photo 4, to the left of the previous photo. Note the periods after "CAST" and "BY". The lettering on this bell is upright serif capitals with variable-width strokes. It is very different from that used on later Caughlan bells.
photo 5, to the left of the previous photo. Unlike most other Caughlan bells, "Saint" is here abbreviated as "St." Note that the "t" is actually a superscript capital with the period directly below it. The abbreviation of Missouri as "Mo." is in a different style than that used on later bells. Notice that the "o" is elevated above a hyphen "-" and two periods. Both abbreviations are stylistically similar to those used by some other St.Louis bellfounders.

This is almost certainly the oldest of the three Caughlan bells shown here.

Kaskaskia Masonic Lodge, Evansville, IL

photo 1, showing entire bell, with tang, on yoke fabricated by a blacksmith. The clapper is suspended from a cast-in iron clapper staple. This is the only Caughlan bell known with a tang and staple.
photo 2, showing "CAUGHLAN" in the shoulder band, with obvious joint to the right. The repeating pattern below the band alternates between a three-stemmed cluster of small flowers and a single larger open flower.
photo 3, showing the "city" side of the shoulder band, with joint through both the lettering and the repeated pattern below. Note the period after "MO" and the absence of a comma after "LOUIS"; both are characteristic of David Caughlan's most prevalent style of lettering. The square-cut, upright, sans-serif font face is also characteristic of that style.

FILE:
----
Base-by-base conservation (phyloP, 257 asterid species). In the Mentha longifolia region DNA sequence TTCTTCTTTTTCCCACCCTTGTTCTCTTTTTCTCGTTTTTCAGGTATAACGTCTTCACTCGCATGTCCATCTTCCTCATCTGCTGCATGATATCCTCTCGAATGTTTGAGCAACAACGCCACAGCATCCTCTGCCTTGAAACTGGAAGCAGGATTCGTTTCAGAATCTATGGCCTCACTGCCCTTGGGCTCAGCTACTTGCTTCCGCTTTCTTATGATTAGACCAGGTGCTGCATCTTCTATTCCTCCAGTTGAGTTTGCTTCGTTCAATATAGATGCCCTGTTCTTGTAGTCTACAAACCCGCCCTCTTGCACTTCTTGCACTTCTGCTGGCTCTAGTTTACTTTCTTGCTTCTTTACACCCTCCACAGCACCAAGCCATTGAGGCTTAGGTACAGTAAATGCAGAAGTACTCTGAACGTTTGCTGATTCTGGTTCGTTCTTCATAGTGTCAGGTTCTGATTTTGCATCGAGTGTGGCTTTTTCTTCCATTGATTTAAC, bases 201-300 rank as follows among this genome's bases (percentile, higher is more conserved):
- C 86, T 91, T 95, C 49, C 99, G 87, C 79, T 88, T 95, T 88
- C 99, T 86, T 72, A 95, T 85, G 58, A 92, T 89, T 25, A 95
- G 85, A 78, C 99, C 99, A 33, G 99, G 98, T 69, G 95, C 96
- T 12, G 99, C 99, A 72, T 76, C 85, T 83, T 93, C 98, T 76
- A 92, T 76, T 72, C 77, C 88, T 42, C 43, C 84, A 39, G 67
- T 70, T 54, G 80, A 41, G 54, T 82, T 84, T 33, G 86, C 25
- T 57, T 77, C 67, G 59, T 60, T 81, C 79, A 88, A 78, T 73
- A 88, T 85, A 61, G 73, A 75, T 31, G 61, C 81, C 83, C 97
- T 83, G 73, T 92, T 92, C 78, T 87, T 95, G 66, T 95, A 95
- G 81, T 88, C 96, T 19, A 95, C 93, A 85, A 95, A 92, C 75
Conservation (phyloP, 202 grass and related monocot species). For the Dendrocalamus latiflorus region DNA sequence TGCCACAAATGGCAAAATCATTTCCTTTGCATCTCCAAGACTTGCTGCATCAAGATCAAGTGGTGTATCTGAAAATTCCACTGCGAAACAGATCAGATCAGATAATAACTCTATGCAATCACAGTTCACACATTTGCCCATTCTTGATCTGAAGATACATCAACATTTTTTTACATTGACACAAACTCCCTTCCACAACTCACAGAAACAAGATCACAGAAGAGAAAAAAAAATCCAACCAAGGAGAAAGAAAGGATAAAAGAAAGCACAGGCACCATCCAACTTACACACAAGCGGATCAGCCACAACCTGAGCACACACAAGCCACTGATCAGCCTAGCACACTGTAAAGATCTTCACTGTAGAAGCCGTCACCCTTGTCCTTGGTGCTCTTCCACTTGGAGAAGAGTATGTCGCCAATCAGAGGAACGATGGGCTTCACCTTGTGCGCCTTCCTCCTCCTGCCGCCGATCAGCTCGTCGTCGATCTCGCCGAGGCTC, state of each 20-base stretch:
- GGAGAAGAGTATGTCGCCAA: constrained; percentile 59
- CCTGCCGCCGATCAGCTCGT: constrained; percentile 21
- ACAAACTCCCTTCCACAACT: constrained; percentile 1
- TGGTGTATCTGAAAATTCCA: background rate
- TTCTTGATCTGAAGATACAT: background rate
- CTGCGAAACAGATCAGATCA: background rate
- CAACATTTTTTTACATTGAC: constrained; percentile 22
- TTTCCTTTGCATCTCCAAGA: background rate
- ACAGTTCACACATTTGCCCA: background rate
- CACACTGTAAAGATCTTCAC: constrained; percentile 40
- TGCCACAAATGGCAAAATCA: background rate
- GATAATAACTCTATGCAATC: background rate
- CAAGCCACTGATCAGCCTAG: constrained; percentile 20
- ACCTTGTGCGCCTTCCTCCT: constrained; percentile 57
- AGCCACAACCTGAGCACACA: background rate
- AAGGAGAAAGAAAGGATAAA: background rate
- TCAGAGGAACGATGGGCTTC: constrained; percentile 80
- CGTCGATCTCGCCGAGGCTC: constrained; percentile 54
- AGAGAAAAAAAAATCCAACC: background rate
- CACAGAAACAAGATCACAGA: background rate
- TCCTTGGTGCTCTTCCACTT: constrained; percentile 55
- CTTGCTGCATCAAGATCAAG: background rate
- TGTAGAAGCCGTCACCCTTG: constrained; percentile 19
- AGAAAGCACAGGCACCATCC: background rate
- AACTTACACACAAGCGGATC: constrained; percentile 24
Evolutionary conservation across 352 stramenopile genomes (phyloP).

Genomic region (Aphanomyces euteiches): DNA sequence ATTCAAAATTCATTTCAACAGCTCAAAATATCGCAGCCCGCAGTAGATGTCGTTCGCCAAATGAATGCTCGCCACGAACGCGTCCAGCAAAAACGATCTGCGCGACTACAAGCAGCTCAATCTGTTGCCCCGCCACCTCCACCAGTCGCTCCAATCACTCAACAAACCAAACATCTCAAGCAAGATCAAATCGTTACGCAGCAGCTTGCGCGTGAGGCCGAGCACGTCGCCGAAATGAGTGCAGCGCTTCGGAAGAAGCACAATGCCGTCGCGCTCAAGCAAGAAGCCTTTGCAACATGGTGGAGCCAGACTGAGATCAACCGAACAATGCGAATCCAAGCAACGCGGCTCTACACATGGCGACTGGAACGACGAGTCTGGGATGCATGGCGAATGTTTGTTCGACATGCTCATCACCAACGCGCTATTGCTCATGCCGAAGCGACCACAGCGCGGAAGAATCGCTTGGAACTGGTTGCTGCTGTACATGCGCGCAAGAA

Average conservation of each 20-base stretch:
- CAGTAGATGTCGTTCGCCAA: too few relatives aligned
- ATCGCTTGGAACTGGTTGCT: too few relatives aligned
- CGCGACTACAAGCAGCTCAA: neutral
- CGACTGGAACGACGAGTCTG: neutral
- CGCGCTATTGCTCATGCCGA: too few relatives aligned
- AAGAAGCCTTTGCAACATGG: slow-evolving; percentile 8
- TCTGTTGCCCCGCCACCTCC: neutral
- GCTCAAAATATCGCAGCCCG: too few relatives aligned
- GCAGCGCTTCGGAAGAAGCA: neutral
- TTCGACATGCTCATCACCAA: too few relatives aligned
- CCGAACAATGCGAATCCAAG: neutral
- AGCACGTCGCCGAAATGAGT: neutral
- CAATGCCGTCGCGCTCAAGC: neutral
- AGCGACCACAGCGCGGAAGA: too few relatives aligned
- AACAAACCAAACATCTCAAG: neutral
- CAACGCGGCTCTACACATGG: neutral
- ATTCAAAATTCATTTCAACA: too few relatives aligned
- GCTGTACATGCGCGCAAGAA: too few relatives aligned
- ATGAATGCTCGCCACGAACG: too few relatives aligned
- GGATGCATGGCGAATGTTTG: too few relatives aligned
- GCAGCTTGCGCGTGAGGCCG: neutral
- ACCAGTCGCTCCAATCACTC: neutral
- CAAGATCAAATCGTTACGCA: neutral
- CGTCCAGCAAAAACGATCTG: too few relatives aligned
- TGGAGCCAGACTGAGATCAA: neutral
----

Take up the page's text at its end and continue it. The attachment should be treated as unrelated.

This bell is mounted on iron uprights, each of which is shaped from a single piece of heavy iron bar stock; they may be contemporary with the yoke. These uprights are in turn mounted on X-shaped wooden legs connected by a single crossbar. There are casters on the bottom to make the whole assembly movable. The skinny chain draped across the top is to prevent the uprights from spreading apart, and letting the bell fall. The bell assembly is stored in the basement of a very senior member of the Lodge; for the purpose of these photographs, it was rolled through a walkout door into the fortuitous sunshine.

Methodist Church, California, MO